Equal? Yes. Identical? No.
Actress Kirsten Dunst made headline news last week for her comments concerning traditional gender roles.
“I feel like the feminine has been a little undervalued,” she told Harper’s Bazaar UK. “We all have to get our own jobs and make our own money, but staying at home, nurturing, being the mother, cooking – it’s a valuable thing my mum created.”
The interview is published in the magazine’s May issue. As May is also the month most of the world celebrates Mother’s Day, these sweet comments about the choices her own mother made seem altogether fitting and appropriate.
But Dunst didn’t leave it at that. “Sometimes,” she continued, “you need your knight in shining armour. I’m sorry. You need a man to be a man and a woman to be a woman. That’s why relationships work.”
That’s the part that really got feminists’ dander up. The most militant of this movement want us to believe that men and women are not only equal, but are also identical — or, at least, they would be if society didn’t keep imposing gender-based expectations upon them.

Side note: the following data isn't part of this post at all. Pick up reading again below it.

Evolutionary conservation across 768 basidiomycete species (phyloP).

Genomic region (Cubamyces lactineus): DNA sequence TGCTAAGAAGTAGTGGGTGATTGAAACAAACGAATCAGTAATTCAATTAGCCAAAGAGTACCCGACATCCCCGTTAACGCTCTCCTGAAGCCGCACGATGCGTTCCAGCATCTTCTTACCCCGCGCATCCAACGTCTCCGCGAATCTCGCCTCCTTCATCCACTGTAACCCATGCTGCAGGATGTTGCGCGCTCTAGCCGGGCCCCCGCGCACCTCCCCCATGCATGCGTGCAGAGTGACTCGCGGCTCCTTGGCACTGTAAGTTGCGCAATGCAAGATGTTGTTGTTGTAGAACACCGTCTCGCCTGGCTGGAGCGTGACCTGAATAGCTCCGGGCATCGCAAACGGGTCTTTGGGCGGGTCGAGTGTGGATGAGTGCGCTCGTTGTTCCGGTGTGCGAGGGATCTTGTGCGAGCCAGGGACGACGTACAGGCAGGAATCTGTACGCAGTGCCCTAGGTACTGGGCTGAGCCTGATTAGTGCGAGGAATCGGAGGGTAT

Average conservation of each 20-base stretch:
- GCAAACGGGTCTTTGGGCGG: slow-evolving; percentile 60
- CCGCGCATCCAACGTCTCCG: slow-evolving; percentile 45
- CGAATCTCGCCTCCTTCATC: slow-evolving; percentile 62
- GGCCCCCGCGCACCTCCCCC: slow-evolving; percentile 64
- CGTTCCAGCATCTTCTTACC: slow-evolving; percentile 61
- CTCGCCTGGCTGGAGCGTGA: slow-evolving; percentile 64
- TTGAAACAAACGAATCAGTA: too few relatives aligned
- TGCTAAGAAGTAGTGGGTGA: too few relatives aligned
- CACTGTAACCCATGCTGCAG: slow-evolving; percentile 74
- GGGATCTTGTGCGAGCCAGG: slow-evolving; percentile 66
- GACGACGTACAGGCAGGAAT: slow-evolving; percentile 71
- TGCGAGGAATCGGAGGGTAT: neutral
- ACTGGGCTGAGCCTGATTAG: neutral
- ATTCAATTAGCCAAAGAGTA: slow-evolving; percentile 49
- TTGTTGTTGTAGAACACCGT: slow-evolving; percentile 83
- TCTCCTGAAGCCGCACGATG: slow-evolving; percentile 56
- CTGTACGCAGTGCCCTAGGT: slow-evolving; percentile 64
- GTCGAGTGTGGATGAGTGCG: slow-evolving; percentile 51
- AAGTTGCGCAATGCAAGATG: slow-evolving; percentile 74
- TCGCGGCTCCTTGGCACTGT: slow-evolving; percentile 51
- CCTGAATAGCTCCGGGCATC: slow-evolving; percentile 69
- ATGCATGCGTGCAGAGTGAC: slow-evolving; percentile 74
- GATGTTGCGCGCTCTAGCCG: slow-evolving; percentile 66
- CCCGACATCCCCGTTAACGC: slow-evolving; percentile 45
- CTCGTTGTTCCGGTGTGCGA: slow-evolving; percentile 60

Anyone who dares suggest that sex-based differences do exist (and to our benefit, even) is ridiculed.
Despite all the so-called progress that has been made toward masking such differences, women have lost far more than they’ve gained in the sexual revolution. In attempting to style ourselves as men, we’ve squandered the power we have as women.
The more women behave like men, the less inclined men are to stick around (or to exhibit the more virtuous of masculine qualities when they do). Instead of being cherished and protected, girls are being used then dumped, in the wake of which they grow lonely, depressed, bitter, and/or angry.
Dunst may not realize it, but her comments underscore some important scientific findings. Cutting edge research has demonstrated that — lo and behold — men and women actually are different. They are different in the way their bodies are built (a fact that seems obvious to any two-year-old, but eludes elitist academicians), in the way their brains process information, and in the way they respond to stress, to name just a few.
Furthermore, relationships do work better, last longer, and provide greater satisfaction when traditional gender roles are embraced. The studies that support such notions are numerous, rigorous, and well-documented. You can read more about them in the following excellent books, all of which I highly recommend.